Siemens customer consultation calls for prioritisation of skills, economic infrastructure and innovation to help solve the UK ‘productivity puzzle’
93% of manufacturers are investing in productivity enhancing technology – such as automation and new control systems
Skills a key concern, with 73% of organisations stating that training and educating the next generation of manufacturing workforce was the most important measure they would like to see improve across the country.
Manufacturers are calling on business and government to focus on three key areas of the 15-point ‘Productivity Plan’, with education; investment and innovation deemed critical to help the sector increase global competitiveness and make productivity gains, according to a consultation by Siemens UK & Ireland.
‘A Blueprint for the Future of UK Manufacturing’, released by Siemens today brings together the views of almost 80 manufacturers and senior management at 13 Siemens factories in the UK.
The results show that focus on investment in skills & human capital, economic infrastructure and ideas & knowledge should be at the heart of protecting the future success of the nation’s manufacturing industry.
Skills & Human Capital
Skills remains a key concern, with 73% of organisations stating that training and educating the next generation of manufacturing workforce was the most important measure they would like to see improve across the country. An overwhelming majority (86%) said the UK still needs a greater focus on science, technology, education and maths (STEM) education at both primary and secondary school levels and there was also a desire for improved funding of and process for employing apprentices.
Greater commitment for investment in infrastructure and digital technologies to improve productivity was also high on the agenda. Overwhelmingly, manufacturers fed back that there should be targeted investment at strategically important improvement projects, such as the road network and energy infrastructure. This echoes an EEF report analysing the fourth industrial revolution that also identified the need for the UK to bolster its infrastructure to harness a digital leap forward in manufacturing.
Ideas & Knowledge
Manufacturers believe improved support to enable greater collaboration between education and business is crucial. And, in terms of driving innovation through technology, 78% wanted greater access to funding to invest in R&D and other innovative manufacturing techniques and processes. Nearly half (40%) asked for the permanent establishment of R&D tax credits and many called for a reform to business rates to encourage greater investment in plant and equipment.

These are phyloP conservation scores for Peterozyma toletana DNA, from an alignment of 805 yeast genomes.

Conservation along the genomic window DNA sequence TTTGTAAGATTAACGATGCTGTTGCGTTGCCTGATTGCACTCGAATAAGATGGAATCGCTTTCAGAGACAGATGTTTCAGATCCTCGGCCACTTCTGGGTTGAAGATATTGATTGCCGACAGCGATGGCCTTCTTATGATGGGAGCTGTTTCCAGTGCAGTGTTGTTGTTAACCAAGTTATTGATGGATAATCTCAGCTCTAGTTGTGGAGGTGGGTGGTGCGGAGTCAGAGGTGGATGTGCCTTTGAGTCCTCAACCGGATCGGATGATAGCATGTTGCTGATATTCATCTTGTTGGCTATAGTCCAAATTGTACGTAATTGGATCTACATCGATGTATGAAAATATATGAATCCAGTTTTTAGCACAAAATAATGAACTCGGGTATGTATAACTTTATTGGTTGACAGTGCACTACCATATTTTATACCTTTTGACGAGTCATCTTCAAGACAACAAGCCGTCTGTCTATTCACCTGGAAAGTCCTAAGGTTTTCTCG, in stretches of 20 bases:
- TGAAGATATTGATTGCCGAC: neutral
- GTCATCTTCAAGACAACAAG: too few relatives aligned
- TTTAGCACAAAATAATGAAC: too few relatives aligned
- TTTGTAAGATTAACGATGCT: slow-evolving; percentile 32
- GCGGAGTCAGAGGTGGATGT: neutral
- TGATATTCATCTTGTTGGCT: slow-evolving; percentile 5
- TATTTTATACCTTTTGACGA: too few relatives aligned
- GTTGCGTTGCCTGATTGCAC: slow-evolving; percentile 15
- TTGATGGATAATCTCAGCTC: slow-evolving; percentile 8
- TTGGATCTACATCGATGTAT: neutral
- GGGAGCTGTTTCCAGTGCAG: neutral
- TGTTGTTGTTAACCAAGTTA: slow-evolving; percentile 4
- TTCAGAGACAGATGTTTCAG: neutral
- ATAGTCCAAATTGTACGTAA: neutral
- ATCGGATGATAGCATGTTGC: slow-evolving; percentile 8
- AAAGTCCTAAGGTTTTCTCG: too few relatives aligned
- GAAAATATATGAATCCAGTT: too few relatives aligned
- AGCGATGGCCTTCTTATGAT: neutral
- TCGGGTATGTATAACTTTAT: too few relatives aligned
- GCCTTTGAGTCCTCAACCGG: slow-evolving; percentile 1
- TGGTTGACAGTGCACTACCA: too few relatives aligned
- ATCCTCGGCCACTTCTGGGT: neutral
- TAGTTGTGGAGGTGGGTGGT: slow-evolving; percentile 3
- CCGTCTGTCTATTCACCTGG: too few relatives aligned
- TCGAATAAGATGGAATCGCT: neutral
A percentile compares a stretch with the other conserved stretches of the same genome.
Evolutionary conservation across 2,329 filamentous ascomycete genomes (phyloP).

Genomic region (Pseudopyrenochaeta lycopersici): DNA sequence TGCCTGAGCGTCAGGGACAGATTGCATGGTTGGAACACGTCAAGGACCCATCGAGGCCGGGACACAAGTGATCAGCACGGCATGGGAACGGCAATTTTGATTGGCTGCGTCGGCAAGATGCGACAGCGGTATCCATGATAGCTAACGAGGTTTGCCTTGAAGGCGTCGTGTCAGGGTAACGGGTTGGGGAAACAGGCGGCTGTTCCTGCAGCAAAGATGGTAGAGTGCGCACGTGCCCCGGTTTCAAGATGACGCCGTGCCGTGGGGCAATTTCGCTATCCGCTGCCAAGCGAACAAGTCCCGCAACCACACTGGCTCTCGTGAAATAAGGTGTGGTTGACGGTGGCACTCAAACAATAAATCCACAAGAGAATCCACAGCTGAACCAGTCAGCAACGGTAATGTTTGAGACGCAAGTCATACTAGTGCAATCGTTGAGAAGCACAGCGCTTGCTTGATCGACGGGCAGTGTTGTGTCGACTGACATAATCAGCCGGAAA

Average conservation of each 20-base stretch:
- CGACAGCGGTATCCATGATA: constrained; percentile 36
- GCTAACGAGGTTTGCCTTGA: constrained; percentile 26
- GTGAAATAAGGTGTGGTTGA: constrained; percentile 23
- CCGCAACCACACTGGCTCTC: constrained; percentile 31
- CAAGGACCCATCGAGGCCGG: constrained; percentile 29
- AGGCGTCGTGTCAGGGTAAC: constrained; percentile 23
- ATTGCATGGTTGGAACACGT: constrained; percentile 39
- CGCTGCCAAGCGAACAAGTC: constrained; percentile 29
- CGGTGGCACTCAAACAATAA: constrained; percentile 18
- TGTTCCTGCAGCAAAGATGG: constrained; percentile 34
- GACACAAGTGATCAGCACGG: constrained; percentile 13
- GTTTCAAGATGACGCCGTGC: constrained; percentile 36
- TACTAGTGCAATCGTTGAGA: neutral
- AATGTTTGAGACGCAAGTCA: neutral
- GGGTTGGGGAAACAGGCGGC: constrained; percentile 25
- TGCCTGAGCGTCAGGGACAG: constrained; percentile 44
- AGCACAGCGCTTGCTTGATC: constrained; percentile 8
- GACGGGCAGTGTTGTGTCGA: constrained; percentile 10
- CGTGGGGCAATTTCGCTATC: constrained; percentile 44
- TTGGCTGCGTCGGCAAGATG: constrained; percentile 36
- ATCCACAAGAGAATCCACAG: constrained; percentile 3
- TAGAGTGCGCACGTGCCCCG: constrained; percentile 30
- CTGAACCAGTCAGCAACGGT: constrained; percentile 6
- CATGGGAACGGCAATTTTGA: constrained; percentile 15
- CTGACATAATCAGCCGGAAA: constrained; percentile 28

Commenting on the findings, Brian Holliday, Managing Director – Digital Factory, Siemens UK & Ireland says: “We undertook this consultation to gain an insight into what industry wants the UK to focus on to aid global competitiveness and productivity. Three key areas came to the fore – education, investment and innovation – which align closely with three of the pillars of the UK’s ‘Productivity Plan’. Together, these form a persuasive, insightful and sustainable ‘Blueprint for the Future of UK Manufacturing’ and an achievable template for success.
“UK manufacturing is a critical sector, delivering 11% of national GDP and employing 2.6 million people, it is therefore crucial that its future success is protected. Recent reports from the EEF have shown that manufacturing is key to solving the UK’s ‘productivity puzzle’, so now is the time for action to build upon the good work already underway, and lay a strong foundation from which our innovative manufacturing sector can compete on a global stage once again.”
While investment remains critical, the consultation also showed that manufacturers are already committed to investing in new technologies themselves.
The significant majority (91%) of manufacturers are already deploying automation and control systems to help optimise operational efficiencies and 83% stated a desire to continue to invest in these areas.